A desperate knock on the door, sirens, screams. A woman crashes through the window, bloody and attacking, scratching and biting, and Sloane runs, away from her father and the yelling and the blood, and suddenly the world has changed. She is with a group of teens, all running for their lives, looking for safety from the bodies that rise from the dead to hunt and kill the living.

The Good: I like zombies. Love zombie movies and TV shows and books.

I want three things from a zombie book: a new take on the story. A good metaphor for what the zombies represent. And a concrete tip or two on how to survive the zombie apocalypse.

This Is Not A Test is told from the point of view of a depressed, abused teenage girl who wants to die. Sloane was “rescued” by two high school classmates, Rhys and Cary, who didn’t know she wasn’t trying to survive, not like the rest of them. And now she is one of six, huddled up in a school, exits blocked and barricaded. Five teens who want to survive: twins Trace and Grace, Grace, where Sloane had her only sleepover and a peak into a real, warm family; Rhys, a senior whose locker was near Sloane’s; Cary, who used to sell pot to Lily and shared a class with Sloane because he had to repeat a grade; and Harrison, a freshman no one knows. And Sloane, whose secret is she’s not like them, never has been. Sloane doesn’t want to live, but she doesn’t want to put the group at risk, won’t do to them what Lily did to her, so she finds herself with them, in the high school, where her silence is mistaken for strength.

This is a survival tale, as zombie stories tend to be. And there is action. The first chapter, of Sloane having breakfast, was perhaps one of my favorite first chapters ever. OK, yes, I knew it was a zombie book; but, still, Sloane didn’t know that. It was full of the details of her sister leaving her, and her abusive father, and Sloane making it through the minutes, and it could have been a different type of book, then BAM. And better than bam, because you see what Sloane sees and she doesn’t know. She doesn’t know it’s zombies; she doesn’t know why that woman has burst through the window; and the moment when she realizes that someone isn’t giving another CPR, isn’t helping another but is doing something worse — It’s beautiful, in the way good, tight writing is beautiful.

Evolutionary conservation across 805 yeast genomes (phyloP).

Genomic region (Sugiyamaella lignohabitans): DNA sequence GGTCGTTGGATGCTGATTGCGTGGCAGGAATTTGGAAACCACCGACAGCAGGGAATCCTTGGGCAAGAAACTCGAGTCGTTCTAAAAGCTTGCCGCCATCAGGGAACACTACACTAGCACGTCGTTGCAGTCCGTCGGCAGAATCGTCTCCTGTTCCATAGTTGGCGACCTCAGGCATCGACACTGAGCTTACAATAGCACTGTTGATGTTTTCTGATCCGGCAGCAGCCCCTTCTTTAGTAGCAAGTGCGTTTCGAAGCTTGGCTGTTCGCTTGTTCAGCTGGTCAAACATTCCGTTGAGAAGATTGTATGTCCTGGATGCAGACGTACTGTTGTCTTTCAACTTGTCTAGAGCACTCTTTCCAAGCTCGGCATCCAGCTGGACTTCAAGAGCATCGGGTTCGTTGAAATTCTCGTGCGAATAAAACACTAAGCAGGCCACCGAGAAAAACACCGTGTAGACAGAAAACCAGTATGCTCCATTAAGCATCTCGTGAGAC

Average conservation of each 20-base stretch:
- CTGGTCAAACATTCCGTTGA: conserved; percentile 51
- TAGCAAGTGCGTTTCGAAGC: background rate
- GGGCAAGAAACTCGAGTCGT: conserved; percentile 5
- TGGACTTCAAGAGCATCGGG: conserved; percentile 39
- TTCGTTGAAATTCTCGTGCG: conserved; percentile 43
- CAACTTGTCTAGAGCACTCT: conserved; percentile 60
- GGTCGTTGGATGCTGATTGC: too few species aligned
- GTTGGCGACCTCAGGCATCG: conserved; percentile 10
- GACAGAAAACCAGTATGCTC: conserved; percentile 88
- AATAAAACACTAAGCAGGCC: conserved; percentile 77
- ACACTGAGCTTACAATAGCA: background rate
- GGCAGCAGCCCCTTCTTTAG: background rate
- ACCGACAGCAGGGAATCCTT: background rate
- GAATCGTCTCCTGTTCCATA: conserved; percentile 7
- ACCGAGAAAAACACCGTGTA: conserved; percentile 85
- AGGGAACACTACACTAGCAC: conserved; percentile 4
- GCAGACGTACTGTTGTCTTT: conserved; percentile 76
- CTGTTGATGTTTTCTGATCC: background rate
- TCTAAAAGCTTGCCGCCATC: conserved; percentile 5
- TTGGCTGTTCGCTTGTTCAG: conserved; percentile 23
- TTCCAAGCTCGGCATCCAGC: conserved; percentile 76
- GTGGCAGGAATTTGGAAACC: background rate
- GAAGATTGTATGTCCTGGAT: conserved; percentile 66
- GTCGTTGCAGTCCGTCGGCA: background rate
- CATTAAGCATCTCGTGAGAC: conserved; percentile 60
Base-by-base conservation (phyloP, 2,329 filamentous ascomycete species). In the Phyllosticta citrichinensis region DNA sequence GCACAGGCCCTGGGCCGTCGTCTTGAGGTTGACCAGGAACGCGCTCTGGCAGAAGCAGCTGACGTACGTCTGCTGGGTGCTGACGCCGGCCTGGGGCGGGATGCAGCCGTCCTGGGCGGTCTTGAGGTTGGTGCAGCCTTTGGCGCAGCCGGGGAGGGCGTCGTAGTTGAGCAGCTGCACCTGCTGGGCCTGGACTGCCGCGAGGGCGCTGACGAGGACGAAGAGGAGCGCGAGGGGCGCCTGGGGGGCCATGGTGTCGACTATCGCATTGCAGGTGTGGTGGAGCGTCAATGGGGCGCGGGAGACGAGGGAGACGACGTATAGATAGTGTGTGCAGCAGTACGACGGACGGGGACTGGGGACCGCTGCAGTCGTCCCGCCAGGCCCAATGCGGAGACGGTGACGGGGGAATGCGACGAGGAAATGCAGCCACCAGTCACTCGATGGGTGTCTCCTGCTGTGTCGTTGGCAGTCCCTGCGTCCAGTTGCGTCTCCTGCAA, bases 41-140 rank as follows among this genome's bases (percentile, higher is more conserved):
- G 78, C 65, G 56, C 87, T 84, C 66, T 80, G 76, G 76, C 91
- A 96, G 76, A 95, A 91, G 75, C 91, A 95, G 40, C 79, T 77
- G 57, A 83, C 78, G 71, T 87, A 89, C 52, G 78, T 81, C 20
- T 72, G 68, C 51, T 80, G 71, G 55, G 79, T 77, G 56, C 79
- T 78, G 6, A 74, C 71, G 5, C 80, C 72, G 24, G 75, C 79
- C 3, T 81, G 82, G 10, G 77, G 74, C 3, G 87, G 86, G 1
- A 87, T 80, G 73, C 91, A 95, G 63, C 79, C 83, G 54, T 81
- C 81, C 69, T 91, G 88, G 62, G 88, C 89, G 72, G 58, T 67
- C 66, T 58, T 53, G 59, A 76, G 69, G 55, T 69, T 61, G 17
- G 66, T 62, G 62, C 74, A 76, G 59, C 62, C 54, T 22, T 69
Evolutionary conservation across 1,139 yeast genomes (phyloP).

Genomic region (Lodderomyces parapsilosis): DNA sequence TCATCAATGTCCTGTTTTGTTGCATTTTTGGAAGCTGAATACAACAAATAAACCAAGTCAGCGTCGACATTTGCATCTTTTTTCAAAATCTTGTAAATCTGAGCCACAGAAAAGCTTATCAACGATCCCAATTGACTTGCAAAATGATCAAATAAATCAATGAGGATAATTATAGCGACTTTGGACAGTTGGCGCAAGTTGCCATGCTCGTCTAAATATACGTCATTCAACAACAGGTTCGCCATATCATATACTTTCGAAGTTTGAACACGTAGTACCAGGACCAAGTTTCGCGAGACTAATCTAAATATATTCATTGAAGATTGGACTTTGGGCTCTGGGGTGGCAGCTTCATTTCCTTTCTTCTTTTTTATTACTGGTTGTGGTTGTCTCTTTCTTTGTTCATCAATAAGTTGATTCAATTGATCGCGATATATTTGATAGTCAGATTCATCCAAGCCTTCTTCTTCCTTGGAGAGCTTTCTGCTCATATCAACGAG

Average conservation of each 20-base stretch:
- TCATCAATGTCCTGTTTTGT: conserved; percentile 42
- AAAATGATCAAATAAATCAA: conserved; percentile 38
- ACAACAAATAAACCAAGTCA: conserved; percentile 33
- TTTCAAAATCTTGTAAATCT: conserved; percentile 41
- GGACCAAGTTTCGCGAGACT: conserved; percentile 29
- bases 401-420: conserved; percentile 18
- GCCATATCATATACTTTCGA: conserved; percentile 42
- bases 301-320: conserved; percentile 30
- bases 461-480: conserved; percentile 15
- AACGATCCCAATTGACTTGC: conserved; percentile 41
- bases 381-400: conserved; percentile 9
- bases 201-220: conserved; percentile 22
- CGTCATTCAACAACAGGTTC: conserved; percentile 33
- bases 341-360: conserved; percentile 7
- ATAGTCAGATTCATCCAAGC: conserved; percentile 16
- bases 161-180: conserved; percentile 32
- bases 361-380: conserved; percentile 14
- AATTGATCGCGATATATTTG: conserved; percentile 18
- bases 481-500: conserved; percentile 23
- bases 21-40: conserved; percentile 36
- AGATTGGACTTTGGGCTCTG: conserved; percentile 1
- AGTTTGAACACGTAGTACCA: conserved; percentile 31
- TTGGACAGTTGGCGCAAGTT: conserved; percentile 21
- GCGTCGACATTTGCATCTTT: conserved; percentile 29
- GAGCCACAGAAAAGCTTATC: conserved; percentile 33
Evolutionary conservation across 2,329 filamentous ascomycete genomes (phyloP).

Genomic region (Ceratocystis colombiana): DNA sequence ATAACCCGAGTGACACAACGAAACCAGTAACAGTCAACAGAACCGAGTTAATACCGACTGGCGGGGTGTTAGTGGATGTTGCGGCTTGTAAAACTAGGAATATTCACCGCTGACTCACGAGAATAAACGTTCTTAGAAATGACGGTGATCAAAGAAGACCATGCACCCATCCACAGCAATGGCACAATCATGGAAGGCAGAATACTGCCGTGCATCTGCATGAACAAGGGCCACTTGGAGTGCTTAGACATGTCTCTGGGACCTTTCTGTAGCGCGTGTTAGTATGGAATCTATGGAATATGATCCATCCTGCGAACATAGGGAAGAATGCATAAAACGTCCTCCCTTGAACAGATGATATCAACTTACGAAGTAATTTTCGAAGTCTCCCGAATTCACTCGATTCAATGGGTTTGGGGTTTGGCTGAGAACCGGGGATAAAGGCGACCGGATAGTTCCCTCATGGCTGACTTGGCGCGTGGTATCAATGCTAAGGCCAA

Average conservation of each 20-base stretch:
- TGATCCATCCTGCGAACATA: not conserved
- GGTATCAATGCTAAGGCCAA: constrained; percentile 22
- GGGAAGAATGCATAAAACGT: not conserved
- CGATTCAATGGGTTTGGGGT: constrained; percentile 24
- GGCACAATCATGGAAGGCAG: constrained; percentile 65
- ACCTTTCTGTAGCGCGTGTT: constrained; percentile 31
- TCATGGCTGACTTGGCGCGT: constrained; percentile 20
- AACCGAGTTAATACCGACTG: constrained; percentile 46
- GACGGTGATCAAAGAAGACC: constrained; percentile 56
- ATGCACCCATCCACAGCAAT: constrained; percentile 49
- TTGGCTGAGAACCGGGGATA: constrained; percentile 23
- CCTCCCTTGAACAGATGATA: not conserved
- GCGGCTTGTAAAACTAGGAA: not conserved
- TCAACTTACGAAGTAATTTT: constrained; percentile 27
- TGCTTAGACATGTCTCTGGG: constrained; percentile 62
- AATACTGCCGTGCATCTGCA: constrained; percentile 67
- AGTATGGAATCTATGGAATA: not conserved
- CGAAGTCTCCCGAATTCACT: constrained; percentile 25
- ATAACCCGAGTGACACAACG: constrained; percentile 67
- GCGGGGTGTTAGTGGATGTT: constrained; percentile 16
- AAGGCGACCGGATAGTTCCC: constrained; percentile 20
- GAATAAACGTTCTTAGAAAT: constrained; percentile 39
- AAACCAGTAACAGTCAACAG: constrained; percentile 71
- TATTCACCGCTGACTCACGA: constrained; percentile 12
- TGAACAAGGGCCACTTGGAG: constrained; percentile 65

While at the school, there are flashbacks to the seven days the teens battled through the streets, hiding and running, before they got to the school. The days when they had more people in their group. There are other moments, too, of things happening, of strategy and fighting and running. But this is also about the illusion and monotony of safety, because once they are in the school they are safe. The school design is such they only have to worry about blocking the doors; there is water because the school has its own water tank; there is food. Safety means sitting around, and talking, and trying to figure out what’s next, and maybe, also, who was to blame for the loss of two of the group.

Don’t get me wrong — it’s not My Dinner With Andre With Zombies, all talk and no action. No, rather, it’s a story of psychological survival. It’s having breathing room to remember what what no one wants to remember. It’s one thing to be “together” as you flee from house to house, one step ahead of zombies. It’s another to be trapped in a school, hearing the constant “thump” against the door as they try to get in, and remember what you lost and what you did to make it that far. Watching who unraveled, and why. What people became, in this tiny moment of safety, fascinated me; and all the more so because Sloane entered this situation with so many things already haunting her. In a way, she has always lived in a dangerous world; it’s only new to the others. As they wait in the school, wondering if rescue will come, will the danger shift from the zombies outside to each other?